Monday, 11 January 2016

Mythmaker: The Trial

Maccoby's reconstruction of the events surrounding Paul's trial in Jerusalem is quite breathtaking in its scope. This is the stuff of movies, with machinations and intrigue to keep everyone guessing to the very end.

According to Acts Jews from Asia Minor blew the whistle on Paul. Maccoby asserts that these were most likely Jewish Christians who had previously crossed swords with Paul in Galatia and other cities, some of whom would have been at the zealot end of the spectrum.
Such zealots... would be particularly likely to resort to violence against someone like Paul, who was reported to have given up Jewish patriotism as well as reverence for the Torah.
Maccoby seeks to weed out the disinformation from the credible history in Acts, an undertaking not to be taken lightly. Among his suggestions "the possibility that Paul acquired his Roman citizenship only shortly before he travelled to Jerusalem. This was a time in his life when he had a large amount of money at his disposal."

That large amount of money, of course, would be his collection for the poor saints in Jerusalem. Maccoby believes it not unlikely that some of those funds were spent in buying citizenship as insurance against things going badly. He also suggests that Paul kept a slush fund in case bribery was needed.
It may well be that Paul did in fact give Felix a bribe, and so was enabled to live unmolested in Caesarea until the governorship of Felix ended two years later.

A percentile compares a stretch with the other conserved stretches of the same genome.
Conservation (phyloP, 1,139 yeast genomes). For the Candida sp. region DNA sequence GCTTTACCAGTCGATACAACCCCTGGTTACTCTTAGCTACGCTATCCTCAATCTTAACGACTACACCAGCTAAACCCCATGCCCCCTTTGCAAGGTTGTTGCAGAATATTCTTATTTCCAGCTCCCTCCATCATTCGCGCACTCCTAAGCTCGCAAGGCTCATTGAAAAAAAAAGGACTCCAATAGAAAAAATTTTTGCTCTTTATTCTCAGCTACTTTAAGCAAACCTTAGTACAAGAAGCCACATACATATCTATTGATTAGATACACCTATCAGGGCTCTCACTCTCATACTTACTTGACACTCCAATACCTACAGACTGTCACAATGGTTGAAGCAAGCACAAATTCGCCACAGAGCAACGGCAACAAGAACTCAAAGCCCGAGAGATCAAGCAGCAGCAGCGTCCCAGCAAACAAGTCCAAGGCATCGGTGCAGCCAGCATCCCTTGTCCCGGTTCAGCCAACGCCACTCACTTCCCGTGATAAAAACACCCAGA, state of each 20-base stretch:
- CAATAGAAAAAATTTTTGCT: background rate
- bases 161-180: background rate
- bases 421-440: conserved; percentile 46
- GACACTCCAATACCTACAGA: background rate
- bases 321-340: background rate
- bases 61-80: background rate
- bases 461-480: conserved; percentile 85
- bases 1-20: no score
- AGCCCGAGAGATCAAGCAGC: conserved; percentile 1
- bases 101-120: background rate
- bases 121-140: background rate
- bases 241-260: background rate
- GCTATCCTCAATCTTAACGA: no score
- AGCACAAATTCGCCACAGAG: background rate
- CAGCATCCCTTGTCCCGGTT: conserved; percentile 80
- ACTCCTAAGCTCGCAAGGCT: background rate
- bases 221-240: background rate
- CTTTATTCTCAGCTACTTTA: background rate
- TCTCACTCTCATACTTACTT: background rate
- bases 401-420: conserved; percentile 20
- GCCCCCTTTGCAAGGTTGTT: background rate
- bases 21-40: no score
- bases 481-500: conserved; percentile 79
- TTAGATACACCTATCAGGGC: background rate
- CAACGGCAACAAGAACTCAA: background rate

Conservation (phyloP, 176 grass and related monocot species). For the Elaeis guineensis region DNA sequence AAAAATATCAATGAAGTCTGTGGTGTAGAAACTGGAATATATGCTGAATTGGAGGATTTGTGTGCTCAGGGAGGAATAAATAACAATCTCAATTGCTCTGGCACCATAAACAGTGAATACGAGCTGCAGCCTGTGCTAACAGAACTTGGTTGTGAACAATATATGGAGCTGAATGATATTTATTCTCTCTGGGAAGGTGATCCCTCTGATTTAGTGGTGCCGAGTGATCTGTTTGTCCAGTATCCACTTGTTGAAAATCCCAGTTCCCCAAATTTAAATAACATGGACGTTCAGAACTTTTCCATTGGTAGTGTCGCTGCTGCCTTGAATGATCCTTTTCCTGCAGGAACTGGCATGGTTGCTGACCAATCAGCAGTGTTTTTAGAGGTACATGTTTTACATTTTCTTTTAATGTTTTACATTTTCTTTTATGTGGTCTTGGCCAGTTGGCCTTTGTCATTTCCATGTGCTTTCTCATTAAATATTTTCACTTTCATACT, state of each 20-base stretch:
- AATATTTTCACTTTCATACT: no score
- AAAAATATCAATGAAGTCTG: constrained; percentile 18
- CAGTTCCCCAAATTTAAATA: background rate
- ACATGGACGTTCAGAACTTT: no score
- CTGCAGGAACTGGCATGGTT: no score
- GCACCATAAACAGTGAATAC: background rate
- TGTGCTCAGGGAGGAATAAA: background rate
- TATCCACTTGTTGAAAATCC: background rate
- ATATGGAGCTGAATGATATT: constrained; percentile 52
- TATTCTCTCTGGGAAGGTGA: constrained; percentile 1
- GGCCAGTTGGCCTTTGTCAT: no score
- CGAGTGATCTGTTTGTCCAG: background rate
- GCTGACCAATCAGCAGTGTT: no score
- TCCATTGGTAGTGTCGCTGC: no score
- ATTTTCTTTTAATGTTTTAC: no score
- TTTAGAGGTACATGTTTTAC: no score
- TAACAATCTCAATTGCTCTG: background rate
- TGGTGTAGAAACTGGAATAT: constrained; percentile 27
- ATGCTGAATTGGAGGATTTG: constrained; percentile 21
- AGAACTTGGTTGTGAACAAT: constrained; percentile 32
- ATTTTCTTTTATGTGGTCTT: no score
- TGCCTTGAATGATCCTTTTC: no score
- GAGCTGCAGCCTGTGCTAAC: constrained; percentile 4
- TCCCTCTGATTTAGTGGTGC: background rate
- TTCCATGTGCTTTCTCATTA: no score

But, but, but... what about Paul's own assertion that, unlike the commandant in Acts 22 (25-29), he was a citizen by birth.
It is as if the author of Acts is going out of his way to tell us that Paul did not purchase his Roman citizenship, a possibility which might not otherwise have occurred to us.
Paul's own testimony (at least as it is recounted in Acts 23:1-10) falls a fair way short of the gold standard of honesty as Maccoby sees it.
Most commentators seem to gloss over Paul's duplicity on this occasion. His claim to still be a Pharisee was simply a lie, and if his real views had been known, the Pharisees would certainly not have supported him.
It seems that, for a while at least, the peripatetic apostle is going to slip the net entirely.
Paul had succeeded in escaping from the Jewish Christians, from the Sanhedrin, and from the Romans. He still had one enemy to reckon with, the most deadly of all, the High Priest...
Paul had previously been a creature of the High Priest and "the bureaucratic memory is not short, and Paul would certainly be remembered as the high-ranking police officer who fouled up the Damascus operation so spectacularly and actually defected to the dissidents."

And so Paul is eventually sent off to Rome and martyrdom. Or perhaps not. "We have to admit that Paul was no martyr and was not even notably truthful; he was first and foremost a survivor."
According to Church legend, Paul was martyred in Rome, but no reliance can be placed on this story. It is quite possible that he lived on to a ripe old age...
Chapter 14 goes into more detailed speculation than can be outlined here and, at the very least, is a ripping good yarn. Is it believable? Well, it's just as believable as the upliftingly sanitized version that Acts presents. That doesn't make it true, but it does make it... interesting.

(This is the latest part of a overview of Hyam Maccoby's 1986 book Mythmaker: Paul and the Invention of Christianity. The views of the reviewer do not necessarily coincide with those of the author.)

1 comment:

  1. Scholars don't know when Acts was written, they guess anywhere from year 80 to 150. They also see plagiarism using Josephus & Homer. With all that against it, there seems to be some vestigial historical nuggets that give us important details of early Christianity.